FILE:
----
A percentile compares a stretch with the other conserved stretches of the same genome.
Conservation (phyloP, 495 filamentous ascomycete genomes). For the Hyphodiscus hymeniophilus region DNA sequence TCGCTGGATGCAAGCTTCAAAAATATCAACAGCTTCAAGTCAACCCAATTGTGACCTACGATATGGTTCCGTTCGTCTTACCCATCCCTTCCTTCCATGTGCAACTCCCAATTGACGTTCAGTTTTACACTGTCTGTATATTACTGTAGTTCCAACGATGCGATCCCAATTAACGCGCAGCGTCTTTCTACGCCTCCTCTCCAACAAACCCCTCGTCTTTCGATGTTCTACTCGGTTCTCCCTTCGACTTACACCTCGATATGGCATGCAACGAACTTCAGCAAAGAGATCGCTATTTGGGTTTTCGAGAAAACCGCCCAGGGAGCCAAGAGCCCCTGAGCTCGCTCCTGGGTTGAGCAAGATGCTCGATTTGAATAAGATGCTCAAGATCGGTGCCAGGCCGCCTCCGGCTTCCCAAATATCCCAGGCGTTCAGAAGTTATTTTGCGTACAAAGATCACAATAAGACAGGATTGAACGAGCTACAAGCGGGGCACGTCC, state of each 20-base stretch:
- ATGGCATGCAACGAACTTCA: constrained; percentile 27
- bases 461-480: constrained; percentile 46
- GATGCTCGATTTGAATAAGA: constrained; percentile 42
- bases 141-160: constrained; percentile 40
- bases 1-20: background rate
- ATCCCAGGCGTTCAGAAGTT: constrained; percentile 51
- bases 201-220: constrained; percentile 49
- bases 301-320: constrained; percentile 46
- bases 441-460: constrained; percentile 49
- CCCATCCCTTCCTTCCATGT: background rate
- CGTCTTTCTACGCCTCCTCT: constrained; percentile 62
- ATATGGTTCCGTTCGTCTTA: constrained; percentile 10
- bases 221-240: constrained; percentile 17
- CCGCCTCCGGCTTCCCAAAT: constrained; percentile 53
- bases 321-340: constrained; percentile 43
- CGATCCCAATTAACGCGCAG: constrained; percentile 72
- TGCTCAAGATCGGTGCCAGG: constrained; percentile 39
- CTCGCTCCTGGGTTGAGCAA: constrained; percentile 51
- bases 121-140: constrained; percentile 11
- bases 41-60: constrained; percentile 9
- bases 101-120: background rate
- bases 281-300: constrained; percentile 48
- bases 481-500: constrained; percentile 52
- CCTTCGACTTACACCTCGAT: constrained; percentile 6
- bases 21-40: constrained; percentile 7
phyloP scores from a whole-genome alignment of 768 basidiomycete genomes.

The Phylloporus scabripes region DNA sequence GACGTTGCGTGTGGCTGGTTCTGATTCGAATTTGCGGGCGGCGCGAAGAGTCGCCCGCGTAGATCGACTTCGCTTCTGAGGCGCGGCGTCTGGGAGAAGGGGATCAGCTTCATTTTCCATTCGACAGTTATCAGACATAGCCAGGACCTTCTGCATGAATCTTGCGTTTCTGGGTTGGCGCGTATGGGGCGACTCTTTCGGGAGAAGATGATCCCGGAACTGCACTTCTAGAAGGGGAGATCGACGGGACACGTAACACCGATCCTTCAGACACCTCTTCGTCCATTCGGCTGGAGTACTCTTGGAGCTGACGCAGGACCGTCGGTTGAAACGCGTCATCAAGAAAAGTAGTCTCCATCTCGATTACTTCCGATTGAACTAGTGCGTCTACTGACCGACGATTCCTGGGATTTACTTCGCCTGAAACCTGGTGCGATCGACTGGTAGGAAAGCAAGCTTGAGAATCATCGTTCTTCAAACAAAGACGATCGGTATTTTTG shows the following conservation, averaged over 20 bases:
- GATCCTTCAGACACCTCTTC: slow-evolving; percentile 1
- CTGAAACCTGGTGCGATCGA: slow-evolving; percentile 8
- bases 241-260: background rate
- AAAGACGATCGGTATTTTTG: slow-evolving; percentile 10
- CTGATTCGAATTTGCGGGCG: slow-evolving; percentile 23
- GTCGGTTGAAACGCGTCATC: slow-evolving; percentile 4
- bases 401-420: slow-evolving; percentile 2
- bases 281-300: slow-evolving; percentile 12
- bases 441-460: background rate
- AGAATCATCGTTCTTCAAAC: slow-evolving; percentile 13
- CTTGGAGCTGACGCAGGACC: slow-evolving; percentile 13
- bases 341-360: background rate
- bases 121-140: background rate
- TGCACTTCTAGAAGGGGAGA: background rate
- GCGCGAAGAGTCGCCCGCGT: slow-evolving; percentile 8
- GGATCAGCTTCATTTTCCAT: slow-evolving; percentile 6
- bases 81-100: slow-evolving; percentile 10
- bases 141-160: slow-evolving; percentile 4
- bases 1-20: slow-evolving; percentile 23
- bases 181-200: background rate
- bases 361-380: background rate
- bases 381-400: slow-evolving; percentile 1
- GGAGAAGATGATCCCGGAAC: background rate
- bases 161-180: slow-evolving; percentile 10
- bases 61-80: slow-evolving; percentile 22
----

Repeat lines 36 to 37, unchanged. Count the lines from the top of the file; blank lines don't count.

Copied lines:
- bases 401-420: slow-evolving; percentile 2
- bases 281-300: slow-evolving; percentile 12